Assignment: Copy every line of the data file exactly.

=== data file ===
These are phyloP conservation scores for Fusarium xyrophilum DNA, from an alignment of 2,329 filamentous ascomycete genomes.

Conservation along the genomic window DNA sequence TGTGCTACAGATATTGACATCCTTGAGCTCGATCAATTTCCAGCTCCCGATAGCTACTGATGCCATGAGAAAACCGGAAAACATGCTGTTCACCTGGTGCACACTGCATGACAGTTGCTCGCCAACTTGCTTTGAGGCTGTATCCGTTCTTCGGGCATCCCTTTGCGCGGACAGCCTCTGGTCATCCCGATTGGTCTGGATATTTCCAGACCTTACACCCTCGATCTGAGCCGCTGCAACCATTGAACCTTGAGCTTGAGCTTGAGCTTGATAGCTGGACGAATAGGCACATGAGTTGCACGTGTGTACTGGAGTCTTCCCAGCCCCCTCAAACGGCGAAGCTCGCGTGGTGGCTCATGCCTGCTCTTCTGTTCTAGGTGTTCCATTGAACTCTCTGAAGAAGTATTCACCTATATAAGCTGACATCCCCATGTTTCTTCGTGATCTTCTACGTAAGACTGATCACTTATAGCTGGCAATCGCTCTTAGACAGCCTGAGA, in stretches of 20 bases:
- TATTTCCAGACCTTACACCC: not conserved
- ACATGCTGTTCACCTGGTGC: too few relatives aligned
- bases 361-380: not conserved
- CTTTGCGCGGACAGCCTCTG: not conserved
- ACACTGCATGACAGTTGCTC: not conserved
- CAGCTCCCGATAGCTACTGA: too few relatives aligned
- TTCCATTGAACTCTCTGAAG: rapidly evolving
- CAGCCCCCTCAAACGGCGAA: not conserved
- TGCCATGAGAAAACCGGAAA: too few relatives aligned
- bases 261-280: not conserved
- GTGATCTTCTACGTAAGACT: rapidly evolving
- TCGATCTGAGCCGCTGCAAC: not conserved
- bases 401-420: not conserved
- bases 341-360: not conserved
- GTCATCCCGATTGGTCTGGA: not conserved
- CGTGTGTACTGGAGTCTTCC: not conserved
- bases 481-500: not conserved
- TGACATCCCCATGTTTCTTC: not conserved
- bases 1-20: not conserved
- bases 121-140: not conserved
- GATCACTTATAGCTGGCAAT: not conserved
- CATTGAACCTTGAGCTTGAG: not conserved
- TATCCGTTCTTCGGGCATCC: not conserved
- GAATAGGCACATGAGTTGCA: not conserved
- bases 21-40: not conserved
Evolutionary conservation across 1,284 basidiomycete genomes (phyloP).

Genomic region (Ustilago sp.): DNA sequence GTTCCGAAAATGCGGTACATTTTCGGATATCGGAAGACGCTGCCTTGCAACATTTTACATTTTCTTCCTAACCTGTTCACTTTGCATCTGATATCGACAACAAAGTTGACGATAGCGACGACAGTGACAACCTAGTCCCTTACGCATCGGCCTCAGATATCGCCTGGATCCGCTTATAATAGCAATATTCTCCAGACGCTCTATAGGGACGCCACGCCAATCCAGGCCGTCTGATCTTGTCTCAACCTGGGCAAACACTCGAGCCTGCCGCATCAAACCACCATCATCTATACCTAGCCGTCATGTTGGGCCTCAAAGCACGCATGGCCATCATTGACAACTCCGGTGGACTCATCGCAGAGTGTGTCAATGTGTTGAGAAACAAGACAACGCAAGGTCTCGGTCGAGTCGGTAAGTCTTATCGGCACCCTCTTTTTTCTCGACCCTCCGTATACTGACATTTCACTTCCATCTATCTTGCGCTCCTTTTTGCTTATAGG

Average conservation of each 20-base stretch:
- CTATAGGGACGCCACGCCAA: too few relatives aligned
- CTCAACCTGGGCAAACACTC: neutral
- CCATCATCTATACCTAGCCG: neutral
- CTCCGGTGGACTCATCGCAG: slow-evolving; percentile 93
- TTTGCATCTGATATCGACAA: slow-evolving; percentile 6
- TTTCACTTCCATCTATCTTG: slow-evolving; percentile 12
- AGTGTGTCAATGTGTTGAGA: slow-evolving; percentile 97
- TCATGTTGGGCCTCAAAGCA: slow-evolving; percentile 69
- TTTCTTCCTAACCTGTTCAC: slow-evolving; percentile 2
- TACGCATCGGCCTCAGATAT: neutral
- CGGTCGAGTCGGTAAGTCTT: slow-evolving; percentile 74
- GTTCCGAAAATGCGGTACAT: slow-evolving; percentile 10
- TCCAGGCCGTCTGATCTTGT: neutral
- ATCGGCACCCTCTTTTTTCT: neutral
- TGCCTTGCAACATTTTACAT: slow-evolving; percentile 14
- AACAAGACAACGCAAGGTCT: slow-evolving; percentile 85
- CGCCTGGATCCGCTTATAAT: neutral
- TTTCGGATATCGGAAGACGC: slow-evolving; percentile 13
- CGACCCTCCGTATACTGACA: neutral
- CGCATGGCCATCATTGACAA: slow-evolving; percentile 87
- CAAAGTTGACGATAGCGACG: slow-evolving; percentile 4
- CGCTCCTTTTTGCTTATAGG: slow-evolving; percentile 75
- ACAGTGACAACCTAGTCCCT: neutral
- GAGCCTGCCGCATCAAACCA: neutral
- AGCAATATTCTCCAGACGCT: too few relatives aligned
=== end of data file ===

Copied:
These are phyloP conservation scores for Fusarium xyrophilum DNA, from an alignment of 2,329 filamentous ascomycete genomes.

Conservation along the genomic window DNA sequence TGTGCTACAGATATTGACATCCTTGAGCTCGATCAATTTCCAGCTCCCGATAGCTACTGATGCCATGAGAAAACCGGAAAACATGCTGTTCACCTGGTGCACACTGCATGACAGTTGCTCGCCAACTTGCTTTGAGGCTGTATCCGTTCTTCGGGCATCCCTTTGCGCGGACAGCCTCTGGTCATCCCGATTGGTCTGGATATTTCCAGACCTTACACCCTCGATCTGAGCCGCTGCAACCATTGAACCTTGAGCTTGAGCTTGAGCTTGATAGCTGGACGAATAGGCACATGAGTTGCACGTGTGTACTGGAGTCTTCCCAGCCCCCTCAAACGGCGAAGCTCGCGTGGTGGCTCATGCCTGCTCTTCTGTTCTAGGTGTTCCATTGAACTCTCTGAAGAAGTATTCACCTATATAAGCTGACATCCCCATGTTTCTTCGTGATCTTCTACGTAAGACTGATCACTTATAGCTGGCAATCGCTCTTAGACAGCCTGAGA, in stretches of 20 bases:
- TATTTCCAGACCTTACACCC: not conserved
- ACATGCTGTTCACCTGGTGC: too few relatives aligned
- bases 361-380: not conserved
- CTTTGCGCGGACAGCCTCTG: not conserved
- ACACTGCATGACAGTTGCTC: not conserved
- CAGCTCCCGATAGCTACTGA: too few relatives aligned
- TTCCATTGAACTCTCTGAAG: rapidly evolving
- CAGCCCCCTCAAACGGCGAA: not conserved
- TGCCATGAGAAAACCGGAAA: too few relatives aligned
- bases 261-280: not conserved
- GTGATCTTCTACGTAAGACT: rapidly evolving
- TCGATCTGAGCCGCTGCAAC: not conserved
- bases 401-420: not conserved
- bases 341-360: not conserved
- GTCATCCCGATTGGTCTGGA: not conserved
- CGTGTGTACTGGAGTCTTCC: not conserved
- bases 481-500: not conserved
- TGACATCCCCATGTTTCTTC: not conserved
- bases 1-20: not conserved
- bases 121-140: not conserved
- GATCACTTATAGCTGGCAAT: not conserved
- CATTGAACCTTGAGCTTGAG: not conserved
- TATCCGTTCTTCGGGCATCC: not conserved
- GAATAGGCACATGAGTTGCA: not conserved
- bases 21-40: not conserved
Evolutionary conservation across 1,284 basidiomycete genomes (phyloP).

Genomic region (Ustilago sp.): DNA sequence GTTCCGAAAATGCGGTACATTTTCGGATATCGGAAGACGCTGCCTTGCAACATTTTACATTTTCTTCCTAACCTGTTCACTTTGCATCTGATATCGACAACAAAGTTGACGATAGCGACGACAGTGACAACCTAGTCCCTTACGCATCGGCCTCAGATATCGCCTGGATCCGCTTATAATAGCAATATTCTCCAGACGCTCTATAGGGACGCCACGCCAATCCAGGCCGTCTGATCTTGTCTCAACCTGGGCAAACACTCGAGCCTGCCGCATCAAACCACCATCATCTATACCTAGCCGTCATGTTGGGCCTCAAAGCACGCATGGCCATCATTGACAACTCCGGTGGACTCATCGCAGAGTGTGTCAATGTGTTGAGAAACAAGACAACGCAAGGTCTCGGTCGAGTCGGTAAGTCTTATCGGCACCCTCTTTTTTCTCGACCCTCCGTATACTGACATTTCACTTCCATCTATCTTGCGCTCCTTTTTGCTTATAGG

Average conservation of each 20-base stretch:
- CTATAGGGACGCCACGCCAA: too few relatives aligned
- CTCAACCTGGGCAAACACTC: neutral
- CCATCATCTATACCTAGCCG: neutral
- CTCCGGTGGACTCATCGCAG: slow-evolving; percentile 93
- TTTGCATCTGATATCGACAA: slow-evolving; percentile 6
- TTTCACTTCCATCTATCTTG: slow-evolving; percentile 12
- AGTGTGTCAATGTGTTGAGA: slow-evolving; percentile 97
- TCATGTTGGGCCTCAAAGCA: slow-evolving; percentile 69
- TTTCTTCCTAACCTGTTCAC: slow-evolving; percentile 2
- TACGCATCGGCCTCAGATAT: neutral
- CGGTCGAGTCGGTAAGTCTT: slow-evolving; percentile 74
- GTTCCGAAAATGCGGTACAT: slow-evolving; percentile 10
- TCCAGGCCGTCTGATCTTGT: neutral
- ATCGGCACCCTCTTTTTTCT: neutral
- TGCCTTGCAACATTTTACAT: slow-evolving; percentile 14
- AACAAGACAACGCAAGGTCT: slow-evolving; percentile 85
- CGCCTGGATCCGCTTATAAT: neutral
- TTTCGGATATCGGAAGACGC: slow-evolving; percentile 13
- CGACCCTCCGTATACTGACA: neutral
- CGCATGGCCATCATTGACAA: slow-evolving; percentile 87
- CAAAGTTGACGATAGCGACG: slow-evolving; percentile 4
- CGCTCCTTTTTGCTTATAGG: slow-evolving; percentile 75
- ACAGTGACAACCTAGTCCCT: neutral
- GAGCCTGCCGCATCAAACCA: neutral
- AGCAATATTCTCCAGACGCT: too few relatives aligned